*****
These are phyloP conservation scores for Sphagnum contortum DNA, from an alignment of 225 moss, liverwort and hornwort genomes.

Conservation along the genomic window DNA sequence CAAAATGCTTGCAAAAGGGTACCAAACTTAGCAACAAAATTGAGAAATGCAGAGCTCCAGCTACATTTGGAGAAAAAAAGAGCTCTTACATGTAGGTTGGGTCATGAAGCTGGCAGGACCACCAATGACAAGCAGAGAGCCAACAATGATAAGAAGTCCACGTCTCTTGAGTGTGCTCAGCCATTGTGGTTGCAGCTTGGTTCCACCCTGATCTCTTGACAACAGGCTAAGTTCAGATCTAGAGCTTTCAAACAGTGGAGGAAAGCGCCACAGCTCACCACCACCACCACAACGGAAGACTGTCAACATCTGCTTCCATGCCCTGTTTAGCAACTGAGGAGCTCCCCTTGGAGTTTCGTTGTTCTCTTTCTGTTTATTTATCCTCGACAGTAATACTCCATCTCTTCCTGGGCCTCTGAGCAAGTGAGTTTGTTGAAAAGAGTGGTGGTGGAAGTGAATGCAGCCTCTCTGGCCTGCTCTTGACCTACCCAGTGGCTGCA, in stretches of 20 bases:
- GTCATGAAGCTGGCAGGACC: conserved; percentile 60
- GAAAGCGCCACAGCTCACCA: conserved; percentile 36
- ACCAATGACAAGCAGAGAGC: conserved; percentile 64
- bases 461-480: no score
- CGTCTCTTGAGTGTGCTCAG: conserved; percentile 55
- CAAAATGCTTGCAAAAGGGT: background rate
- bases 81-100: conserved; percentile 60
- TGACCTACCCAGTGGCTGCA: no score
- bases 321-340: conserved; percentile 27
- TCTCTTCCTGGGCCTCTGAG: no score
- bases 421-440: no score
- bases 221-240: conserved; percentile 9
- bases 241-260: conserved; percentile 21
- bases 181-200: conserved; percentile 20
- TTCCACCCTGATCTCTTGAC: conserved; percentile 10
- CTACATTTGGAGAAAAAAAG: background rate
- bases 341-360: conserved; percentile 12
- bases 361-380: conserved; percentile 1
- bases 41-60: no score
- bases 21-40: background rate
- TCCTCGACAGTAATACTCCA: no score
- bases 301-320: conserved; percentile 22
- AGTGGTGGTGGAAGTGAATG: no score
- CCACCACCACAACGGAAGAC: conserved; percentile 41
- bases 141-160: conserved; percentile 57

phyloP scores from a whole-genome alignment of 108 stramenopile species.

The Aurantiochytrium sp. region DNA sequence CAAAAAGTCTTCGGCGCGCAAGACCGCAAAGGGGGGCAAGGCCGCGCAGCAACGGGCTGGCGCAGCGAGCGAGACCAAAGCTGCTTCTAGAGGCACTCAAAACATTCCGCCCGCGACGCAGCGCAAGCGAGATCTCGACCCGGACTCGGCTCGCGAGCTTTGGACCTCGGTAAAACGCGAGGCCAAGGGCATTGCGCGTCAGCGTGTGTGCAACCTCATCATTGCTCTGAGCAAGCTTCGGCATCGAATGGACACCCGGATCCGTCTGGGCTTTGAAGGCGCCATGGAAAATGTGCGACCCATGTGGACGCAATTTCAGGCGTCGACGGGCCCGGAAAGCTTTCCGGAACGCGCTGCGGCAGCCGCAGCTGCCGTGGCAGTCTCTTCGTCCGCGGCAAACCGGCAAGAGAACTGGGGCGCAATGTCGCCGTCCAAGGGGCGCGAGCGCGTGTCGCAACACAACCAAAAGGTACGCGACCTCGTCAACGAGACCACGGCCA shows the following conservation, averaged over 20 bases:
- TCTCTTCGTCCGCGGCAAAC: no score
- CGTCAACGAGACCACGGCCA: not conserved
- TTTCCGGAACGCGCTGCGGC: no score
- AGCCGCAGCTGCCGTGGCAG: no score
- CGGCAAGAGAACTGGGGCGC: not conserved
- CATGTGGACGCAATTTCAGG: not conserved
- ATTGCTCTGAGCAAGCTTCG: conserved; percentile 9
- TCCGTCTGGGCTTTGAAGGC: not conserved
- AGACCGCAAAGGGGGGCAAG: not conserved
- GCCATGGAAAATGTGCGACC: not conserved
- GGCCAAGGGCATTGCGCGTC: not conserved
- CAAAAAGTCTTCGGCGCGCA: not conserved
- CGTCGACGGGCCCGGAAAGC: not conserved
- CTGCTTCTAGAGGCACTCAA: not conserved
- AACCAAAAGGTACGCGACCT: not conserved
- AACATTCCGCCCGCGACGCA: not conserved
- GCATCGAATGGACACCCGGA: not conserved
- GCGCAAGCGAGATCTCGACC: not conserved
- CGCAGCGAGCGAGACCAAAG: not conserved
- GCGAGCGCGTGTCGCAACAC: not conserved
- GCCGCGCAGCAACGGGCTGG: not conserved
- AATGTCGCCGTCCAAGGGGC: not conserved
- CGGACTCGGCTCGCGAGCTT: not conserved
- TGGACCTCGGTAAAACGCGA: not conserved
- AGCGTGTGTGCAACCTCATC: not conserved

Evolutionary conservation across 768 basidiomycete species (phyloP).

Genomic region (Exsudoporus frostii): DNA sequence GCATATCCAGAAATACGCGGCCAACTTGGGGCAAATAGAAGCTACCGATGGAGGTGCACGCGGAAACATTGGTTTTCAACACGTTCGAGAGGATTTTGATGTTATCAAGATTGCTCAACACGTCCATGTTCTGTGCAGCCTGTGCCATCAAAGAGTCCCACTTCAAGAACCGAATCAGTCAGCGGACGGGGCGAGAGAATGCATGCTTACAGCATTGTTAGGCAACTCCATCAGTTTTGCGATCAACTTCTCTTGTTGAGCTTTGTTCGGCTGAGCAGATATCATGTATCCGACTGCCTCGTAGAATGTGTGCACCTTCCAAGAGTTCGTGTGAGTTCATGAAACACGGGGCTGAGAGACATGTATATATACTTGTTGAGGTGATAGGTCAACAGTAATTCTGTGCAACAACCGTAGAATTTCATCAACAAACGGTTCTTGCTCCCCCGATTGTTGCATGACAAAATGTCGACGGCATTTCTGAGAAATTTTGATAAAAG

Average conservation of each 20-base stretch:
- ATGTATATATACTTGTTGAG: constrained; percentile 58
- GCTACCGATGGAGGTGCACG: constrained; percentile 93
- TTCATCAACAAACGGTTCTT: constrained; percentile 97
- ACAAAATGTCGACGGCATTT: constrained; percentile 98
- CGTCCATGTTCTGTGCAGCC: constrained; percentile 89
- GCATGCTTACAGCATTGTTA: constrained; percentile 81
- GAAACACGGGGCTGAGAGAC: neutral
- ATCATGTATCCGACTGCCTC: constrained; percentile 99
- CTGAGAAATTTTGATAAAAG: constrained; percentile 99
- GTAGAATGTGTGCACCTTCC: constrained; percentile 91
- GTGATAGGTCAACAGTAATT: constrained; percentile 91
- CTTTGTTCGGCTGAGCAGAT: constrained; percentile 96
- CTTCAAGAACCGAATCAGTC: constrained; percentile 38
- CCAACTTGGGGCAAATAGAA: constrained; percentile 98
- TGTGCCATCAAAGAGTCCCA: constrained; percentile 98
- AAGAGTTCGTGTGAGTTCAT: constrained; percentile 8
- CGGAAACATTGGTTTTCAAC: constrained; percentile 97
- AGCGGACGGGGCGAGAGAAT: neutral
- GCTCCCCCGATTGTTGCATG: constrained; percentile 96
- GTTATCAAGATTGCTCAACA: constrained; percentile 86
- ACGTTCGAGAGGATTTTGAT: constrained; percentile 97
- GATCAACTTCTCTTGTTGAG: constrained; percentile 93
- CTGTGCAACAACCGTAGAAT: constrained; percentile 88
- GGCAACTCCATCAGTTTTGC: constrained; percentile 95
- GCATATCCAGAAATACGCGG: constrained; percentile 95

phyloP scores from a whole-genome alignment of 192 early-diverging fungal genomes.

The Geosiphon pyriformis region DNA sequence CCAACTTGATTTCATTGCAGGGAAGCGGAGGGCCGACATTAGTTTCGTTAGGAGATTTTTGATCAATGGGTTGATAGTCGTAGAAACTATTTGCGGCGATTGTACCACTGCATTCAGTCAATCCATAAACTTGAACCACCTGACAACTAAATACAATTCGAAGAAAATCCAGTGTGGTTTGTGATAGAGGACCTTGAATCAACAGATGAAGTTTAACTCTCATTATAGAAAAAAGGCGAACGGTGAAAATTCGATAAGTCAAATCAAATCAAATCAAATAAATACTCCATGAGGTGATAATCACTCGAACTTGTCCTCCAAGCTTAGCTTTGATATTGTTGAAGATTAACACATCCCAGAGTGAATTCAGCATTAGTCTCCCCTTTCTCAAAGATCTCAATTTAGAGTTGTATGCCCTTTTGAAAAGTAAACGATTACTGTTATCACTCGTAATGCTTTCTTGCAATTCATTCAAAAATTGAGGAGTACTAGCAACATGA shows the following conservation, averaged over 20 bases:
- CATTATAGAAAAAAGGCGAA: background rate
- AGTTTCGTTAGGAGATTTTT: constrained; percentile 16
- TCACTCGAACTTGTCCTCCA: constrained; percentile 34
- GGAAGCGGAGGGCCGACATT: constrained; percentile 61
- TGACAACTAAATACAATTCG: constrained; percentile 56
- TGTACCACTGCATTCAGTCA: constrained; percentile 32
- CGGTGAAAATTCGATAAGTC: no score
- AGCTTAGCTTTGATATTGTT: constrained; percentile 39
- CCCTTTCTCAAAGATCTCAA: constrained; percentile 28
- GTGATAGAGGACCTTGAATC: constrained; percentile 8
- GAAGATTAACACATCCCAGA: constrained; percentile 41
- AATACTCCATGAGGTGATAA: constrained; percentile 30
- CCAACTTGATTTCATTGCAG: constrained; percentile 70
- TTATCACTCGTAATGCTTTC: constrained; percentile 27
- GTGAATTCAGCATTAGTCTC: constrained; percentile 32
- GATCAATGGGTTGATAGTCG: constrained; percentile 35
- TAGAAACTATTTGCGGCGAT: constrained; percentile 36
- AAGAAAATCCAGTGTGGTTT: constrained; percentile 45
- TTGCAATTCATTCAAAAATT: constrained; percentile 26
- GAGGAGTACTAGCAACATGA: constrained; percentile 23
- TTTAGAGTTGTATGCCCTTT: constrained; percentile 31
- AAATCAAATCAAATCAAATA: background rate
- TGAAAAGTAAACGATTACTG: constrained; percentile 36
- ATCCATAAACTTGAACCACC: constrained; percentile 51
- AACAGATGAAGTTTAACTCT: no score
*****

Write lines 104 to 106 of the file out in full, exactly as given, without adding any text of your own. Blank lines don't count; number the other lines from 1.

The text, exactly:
- GAGGAGTACTAGCAACATGA: constrained; percentile 23
- TTTAGAGTTGTATGCCCTTT: constrained; percentile 31
- AAATCAAATCAAATCAAATA: background rate